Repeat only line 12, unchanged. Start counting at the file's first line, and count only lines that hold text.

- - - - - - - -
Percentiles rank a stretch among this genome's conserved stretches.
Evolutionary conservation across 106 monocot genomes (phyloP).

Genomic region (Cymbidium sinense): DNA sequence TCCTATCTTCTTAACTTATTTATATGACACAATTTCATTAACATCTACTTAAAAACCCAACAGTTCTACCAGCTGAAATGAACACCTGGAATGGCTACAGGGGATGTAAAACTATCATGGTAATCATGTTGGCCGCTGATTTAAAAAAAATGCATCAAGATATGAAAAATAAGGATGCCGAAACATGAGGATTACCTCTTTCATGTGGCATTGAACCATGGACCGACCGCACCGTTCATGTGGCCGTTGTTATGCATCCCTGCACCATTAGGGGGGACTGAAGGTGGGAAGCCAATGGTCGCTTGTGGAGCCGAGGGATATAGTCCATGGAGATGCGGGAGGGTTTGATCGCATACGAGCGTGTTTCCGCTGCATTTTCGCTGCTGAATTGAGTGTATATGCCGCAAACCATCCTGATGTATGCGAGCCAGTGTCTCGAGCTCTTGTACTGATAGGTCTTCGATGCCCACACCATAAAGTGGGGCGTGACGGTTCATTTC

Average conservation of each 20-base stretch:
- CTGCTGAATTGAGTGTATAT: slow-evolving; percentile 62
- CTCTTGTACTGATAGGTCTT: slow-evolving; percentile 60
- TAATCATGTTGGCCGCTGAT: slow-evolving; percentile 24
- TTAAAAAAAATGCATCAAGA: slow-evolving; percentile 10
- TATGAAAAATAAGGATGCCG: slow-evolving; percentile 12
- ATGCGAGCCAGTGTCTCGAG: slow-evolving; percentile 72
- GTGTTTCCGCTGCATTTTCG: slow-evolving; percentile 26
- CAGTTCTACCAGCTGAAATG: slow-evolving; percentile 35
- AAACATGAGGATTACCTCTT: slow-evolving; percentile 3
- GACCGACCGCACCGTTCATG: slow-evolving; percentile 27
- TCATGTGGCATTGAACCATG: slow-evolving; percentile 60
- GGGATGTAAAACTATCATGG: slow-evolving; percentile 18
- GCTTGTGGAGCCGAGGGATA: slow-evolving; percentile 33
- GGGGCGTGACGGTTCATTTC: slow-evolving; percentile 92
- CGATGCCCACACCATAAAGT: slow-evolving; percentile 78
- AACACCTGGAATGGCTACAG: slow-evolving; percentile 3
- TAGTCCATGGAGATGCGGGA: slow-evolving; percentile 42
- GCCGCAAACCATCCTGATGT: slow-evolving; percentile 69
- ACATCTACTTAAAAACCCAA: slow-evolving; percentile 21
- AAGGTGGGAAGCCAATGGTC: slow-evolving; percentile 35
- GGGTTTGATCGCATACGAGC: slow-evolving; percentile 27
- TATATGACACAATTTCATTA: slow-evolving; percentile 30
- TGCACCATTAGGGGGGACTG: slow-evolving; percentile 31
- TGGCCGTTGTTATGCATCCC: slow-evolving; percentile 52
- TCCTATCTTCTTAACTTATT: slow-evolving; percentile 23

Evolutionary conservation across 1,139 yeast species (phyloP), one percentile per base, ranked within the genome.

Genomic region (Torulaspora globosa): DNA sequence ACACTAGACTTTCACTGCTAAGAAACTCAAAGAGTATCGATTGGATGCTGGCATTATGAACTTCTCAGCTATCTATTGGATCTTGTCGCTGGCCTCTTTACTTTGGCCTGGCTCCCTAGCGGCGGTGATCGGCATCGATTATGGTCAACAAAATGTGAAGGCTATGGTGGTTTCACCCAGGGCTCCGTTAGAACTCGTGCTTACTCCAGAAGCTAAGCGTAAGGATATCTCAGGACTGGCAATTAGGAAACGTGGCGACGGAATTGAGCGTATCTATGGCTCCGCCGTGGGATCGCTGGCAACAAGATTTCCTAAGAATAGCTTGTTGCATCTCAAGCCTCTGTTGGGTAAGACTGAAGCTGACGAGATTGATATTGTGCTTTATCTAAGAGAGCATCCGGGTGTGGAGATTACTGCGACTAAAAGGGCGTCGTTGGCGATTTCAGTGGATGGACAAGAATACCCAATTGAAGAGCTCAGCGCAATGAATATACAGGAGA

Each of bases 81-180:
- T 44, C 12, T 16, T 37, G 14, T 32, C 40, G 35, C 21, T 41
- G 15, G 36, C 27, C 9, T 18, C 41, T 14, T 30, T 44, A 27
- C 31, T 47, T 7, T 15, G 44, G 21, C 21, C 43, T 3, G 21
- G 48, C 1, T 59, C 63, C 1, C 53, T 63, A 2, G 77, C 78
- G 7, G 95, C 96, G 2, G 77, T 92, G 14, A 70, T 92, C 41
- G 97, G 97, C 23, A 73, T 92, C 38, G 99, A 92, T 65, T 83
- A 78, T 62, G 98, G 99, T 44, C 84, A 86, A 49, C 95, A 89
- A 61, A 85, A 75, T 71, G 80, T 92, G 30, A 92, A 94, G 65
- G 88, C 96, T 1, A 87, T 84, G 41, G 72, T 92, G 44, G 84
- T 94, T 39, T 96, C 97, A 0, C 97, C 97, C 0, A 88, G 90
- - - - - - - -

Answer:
- CAGTTCTACCAGCTGAAATG: slow-evolving; percentile 35